No longer will I think of Dan Quayle when the admittedly obscure subject of potatoes and schools arises. (Remember when he, the vice president, misspelled potato at an elementary school in 1992, putting an ‘e’ at the end?) Now we have the case of the Senate, in this troubled economic age, taking the time to take care of the interests of industrial potato farmers at the possible expense of school kids.

Here’s what happened:

Amid an obesity epidemic among young people — about 17 percent, or 12.5 million, of Americans aged 2 to 19 years are obese, government statistics show — the Agriculture Department set forth proposed rules earlier this year designed to force public schools to provide healthier meals to students. First lady Michelle Obama has made childhood obesity a key issue, starting her “Let's Move” initiative which promotes healthier eating for children.

Agriculture Secretary Tom Vilsack in January announced a revamping of nutrition guidelines for school meals for the first time since 1995 that would reduce, over time, sodium, starchy vegetables and trans fats while increasing fruits and non-starchy vegetables, whole grains and other healthy foods.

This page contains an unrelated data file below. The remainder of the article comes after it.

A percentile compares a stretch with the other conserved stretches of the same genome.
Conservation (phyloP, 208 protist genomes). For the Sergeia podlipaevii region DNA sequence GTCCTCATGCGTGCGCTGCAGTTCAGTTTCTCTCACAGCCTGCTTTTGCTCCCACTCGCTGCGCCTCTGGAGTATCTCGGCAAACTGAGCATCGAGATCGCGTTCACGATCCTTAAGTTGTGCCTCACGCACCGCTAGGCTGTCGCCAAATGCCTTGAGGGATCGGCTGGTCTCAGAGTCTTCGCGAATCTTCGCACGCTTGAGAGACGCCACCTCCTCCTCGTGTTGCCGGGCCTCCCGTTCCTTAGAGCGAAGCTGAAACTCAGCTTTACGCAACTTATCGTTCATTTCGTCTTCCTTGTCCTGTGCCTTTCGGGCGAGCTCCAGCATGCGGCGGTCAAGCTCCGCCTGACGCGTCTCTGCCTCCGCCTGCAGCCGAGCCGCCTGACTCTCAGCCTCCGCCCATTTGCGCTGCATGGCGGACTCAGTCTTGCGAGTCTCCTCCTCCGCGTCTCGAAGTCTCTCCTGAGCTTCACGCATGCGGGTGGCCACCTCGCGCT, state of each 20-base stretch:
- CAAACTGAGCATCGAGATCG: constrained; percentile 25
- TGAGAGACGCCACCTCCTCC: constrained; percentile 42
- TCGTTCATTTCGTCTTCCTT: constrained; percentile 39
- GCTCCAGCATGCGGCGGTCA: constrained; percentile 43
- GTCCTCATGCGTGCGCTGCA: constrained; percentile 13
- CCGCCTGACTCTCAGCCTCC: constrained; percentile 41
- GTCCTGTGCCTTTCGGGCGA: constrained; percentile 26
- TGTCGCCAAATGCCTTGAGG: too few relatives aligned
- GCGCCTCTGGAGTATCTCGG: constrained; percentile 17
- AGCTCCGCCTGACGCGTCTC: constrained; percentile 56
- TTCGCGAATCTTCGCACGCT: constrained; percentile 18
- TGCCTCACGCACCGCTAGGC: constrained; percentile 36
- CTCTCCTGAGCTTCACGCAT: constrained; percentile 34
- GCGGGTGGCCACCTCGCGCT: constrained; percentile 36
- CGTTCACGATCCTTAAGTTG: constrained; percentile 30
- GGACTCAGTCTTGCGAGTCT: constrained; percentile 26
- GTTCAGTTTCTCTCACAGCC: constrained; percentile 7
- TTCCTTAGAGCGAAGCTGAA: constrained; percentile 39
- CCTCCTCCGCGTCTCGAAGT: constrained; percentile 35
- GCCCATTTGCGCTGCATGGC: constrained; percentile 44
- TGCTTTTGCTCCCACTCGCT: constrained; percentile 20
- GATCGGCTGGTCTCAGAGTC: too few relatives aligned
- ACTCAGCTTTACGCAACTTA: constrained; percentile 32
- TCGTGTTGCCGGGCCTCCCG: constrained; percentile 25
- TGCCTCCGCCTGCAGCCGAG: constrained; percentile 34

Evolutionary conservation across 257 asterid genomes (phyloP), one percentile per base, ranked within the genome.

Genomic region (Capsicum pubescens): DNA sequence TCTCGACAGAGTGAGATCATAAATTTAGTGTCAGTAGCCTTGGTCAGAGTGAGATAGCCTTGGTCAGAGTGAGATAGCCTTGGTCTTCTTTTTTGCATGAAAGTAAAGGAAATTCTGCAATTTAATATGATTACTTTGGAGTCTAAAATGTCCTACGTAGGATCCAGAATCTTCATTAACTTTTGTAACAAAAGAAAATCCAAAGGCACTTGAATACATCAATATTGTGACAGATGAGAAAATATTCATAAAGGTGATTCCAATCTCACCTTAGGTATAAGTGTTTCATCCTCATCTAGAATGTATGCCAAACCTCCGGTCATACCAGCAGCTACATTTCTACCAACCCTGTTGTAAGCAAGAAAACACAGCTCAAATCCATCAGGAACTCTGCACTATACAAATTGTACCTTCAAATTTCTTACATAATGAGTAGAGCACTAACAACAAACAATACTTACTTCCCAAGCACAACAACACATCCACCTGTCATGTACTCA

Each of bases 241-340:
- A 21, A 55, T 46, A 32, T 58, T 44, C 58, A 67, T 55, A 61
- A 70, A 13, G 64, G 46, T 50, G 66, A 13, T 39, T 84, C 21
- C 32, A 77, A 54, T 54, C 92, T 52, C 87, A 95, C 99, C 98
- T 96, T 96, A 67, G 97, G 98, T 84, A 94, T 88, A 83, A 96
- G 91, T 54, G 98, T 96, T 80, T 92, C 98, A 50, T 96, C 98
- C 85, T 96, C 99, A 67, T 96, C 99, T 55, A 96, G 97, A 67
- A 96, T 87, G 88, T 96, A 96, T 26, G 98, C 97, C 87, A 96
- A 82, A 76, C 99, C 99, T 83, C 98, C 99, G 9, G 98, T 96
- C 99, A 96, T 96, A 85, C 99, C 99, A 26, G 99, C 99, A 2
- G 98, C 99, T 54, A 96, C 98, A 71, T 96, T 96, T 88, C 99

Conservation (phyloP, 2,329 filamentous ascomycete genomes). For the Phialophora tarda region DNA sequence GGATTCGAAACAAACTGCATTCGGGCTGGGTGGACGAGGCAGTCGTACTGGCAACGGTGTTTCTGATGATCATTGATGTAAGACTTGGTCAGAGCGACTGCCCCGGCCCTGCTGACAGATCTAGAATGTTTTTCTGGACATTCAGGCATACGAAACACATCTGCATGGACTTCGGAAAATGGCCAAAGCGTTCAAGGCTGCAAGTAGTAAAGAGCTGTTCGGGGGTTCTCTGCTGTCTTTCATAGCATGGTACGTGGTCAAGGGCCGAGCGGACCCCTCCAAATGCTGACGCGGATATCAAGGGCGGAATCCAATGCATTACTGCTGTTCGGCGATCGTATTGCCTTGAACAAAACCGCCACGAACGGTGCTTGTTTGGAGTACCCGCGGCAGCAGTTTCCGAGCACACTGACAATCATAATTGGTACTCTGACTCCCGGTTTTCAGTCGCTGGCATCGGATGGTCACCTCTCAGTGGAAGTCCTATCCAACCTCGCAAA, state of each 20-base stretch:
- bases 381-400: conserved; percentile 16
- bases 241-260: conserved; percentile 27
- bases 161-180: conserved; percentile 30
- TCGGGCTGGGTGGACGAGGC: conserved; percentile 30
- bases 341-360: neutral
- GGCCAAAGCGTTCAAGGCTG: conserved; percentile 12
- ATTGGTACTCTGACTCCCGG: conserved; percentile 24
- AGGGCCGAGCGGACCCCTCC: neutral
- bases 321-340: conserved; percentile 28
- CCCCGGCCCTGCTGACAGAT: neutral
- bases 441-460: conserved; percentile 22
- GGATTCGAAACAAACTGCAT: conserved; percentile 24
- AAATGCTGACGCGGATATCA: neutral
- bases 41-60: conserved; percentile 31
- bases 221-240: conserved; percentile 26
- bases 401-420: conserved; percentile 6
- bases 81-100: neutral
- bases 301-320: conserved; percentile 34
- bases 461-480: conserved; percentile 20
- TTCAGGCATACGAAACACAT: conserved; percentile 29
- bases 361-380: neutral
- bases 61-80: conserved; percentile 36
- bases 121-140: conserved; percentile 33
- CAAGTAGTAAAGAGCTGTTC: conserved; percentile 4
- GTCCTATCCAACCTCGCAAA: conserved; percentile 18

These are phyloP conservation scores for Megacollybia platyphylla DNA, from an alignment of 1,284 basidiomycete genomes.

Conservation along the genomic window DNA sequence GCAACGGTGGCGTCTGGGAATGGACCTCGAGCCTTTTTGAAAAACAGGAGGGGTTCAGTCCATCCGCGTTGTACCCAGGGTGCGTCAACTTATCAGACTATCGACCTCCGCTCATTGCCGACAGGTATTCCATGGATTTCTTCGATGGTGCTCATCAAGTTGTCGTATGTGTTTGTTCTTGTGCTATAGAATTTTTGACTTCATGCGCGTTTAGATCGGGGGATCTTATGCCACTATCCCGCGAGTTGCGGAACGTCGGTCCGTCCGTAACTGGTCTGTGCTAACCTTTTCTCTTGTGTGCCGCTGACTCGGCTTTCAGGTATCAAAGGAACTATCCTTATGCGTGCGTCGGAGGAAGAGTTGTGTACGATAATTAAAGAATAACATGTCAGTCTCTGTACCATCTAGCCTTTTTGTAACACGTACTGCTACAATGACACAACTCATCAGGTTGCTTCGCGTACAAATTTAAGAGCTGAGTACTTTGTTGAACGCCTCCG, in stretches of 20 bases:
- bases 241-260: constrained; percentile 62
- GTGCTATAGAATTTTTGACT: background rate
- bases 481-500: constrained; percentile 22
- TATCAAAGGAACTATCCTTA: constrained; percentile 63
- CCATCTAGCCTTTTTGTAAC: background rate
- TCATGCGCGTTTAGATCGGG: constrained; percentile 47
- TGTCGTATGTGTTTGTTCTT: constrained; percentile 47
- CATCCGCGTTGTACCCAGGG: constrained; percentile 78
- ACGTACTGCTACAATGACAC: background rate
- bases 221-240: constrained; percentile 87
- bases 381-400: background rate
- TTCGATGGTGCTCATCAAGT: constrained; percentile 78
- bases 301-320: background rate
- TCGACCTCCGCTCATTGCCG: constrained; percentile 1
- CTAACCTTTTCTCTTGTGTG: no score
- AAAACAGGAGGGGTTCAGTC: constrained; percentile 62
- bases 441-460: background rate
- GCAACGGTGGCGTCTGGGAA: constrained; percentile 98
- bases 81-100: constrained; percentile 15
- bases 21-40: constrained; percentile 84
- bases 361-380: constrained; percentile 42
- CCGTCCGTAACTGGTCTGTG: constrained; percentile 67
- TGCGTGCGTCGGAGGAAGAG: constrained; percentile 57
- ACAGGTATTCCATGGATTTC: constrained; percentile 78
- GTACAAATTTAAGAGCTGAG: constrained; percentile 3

Under the guidelines, potatoes, which were found to be unexpectedly fattening according to a recently federally funded Harvard University analysis of data collected over 20 years, would be limited to two servings a week for students eating federally subsidized meals in school cafeterias.

Some folks complained that the federal government shouldn’t be laying out such specific rules about what schools serve in their lunchroom — though nobody said much in the past when different foods were banned.

Senators from potato-growing states took aim at the guidelines, or, rather, the vegetable restrictions. Republican Sen. Susan Collins from Maine and Democratic Sen. Mark Udall of Colorado co-sponsored an amendment to legislation providing funding for the Agriculture Department — approved on Tuesday by voice vote — that would bar the department from putting any limits on potatoes or vegetables in federally subsidized school meals.

It was nice of the senators to include rhutabaga and other vegetables in the amendment, but let’s get real: It was the potato farmers they were protecting, not the vegetables, and not the kids.


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